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South Australia worms, flies and lice update - December 2018

SA WormBoss Worm Control Programs

SA WormBoss Drench Decision Guides

Sheep

Goats

Sheep

​Goats


Adelaide: Colin Trengove, Sheep Health Lecturer (UA Roseworthy campus) (trengovet@icloud.com)

Weather patterns have been predictably unpredictable in recent weeks with regular cold fronts interspersed with warm to hot weather almost as if worms have had all their prayers answered!!

Rainfall ranging from 20–60 mm on repeated occasions in parts of the state during December have not only disrupted harvest, but set up ideal conditions for Haemonchus (barber’s pole worm) and flystrike. Both could easily catch sheep producers off-guard at a time when treatment products may be hard to come by, i.e. Christmas/New Year. Drenching at this time of year needs to be broad spectrum, but repeated rainfall events may warrant the inclusion of the chemical closantel to provide 4–6 weeks sustained action against Haemonchus. Few “multi-active” drench products include closantel, and so it may need to be ordered in at a time when supplies are limited. In addition, monitoring worm burdens can also be problematic through the holiday period as testing laboratories are often closed.

The unique characteristics of Haemonchus are that it relies on blood sucking for survival and has a capacity for a rapid population explosion. Scouring is not a feature—but lethargy and “bottlejaw” or submandibular oedema are—so closely monitor these signs. In as little as three weeks following 20+ mm rain, Haemonchus can be killing sheep of any age due to anaemia. It prefers warm moist conditions and so is renowned for causing stock losses in wet summers—especially in paddocks with soakage areas and sandy soils that retain moisture.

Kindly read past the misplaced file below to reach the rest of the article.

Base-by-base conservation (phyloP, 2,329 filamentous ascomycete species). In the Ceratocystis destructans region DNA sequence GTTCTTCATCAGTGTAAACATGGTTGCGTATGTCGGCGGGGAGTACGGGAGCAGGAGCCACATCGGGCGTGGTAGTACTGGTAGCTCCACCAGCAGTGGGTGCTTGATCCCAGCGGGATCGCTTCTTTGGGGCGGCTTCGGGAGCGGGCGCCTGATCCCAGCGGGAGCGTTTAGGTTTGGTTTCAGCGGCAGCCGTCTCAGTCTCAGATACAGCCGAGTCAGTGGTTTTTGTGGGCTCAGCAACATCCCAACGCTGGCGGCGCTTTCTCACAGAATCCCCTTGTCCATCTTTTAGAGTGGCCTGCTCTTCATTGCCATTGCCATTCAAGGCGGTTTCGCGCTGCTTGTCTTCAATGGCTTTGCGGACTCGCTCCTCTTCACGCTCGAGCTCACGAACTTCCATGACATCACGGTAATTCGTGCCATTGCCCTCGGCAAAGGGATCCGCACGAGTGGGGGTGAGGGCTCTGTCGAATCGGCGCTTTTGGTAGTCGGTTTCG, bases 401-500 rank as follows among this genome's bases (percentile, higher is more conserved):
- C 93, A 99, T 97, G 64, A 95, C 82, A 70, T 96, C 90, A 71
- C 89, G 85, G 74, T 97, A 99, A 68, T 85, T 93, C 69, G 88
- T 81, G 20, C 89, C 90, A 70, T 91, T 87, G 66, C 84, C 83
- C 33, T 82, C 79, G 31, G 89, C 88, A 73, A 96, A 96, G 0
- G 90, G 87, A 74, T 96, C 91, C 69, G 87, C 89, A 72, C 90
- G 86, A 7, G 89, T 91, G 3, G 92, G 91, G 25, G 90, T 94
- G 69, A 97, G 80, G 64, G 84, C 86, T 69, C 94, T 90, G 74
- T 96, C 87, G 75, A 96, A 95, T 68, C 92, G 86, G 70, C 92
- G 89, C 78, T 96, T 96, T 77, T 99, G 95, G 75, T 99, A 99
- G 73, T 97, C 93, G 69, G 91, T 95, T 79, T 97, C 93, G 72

It is worthwhile checking the colour of the conjunctiva (inside the lower eyelid) or gums of sheep showing lethargy or sudden death without scouring at this time of year. Pale or white gums are almost diagnostic for Haemonchus and indicate that urgent action is required. The stress of yarding anaemic sheep can be sufficient to kill them, and so early diagnosis and treatment are critical. Refer to specific information on the ParaBoss website for more detail.

Worm egg count monitoring in recent weeks has indicated relatively low worm burdens in most parts of the state except the fortunate areas that have had a good spring. However, recent rainfall will have changed the risk considerably. Always consider Haemonchus where worm egg counts have risen rapidly to exceed 500 eggs per gram during summer. A larval culture can be useful to determine whether a Haemonchus-specific product is required. However, where counts exceed 500 epg it would be sensible to simply include closantel or levamisole in the treatment, but don’t forget scour worms (which closantel does not treat, and which may be resistant to levamisole).

A refinement to the traditional worm egg count and culture procedure is the faecal qPCR test that checks for worm DNA in faecal samples allowing the number of Haemonchus and other roundworm species present to be quantified. It takes about 3–4 days to get a result and costs $75+, but the additional information is worth it. This test is only available through certain laboratories and so contact your animal health advisor for details.

The tough year in many parts of southern Australia has significantly reduced the sheep population, further underpinning the market price for sale sheep as well as meat and wool. This also heightens the need to monitor their health closely so that the New Year can bring new prosperity. I wish you all a happy festive season and New Year.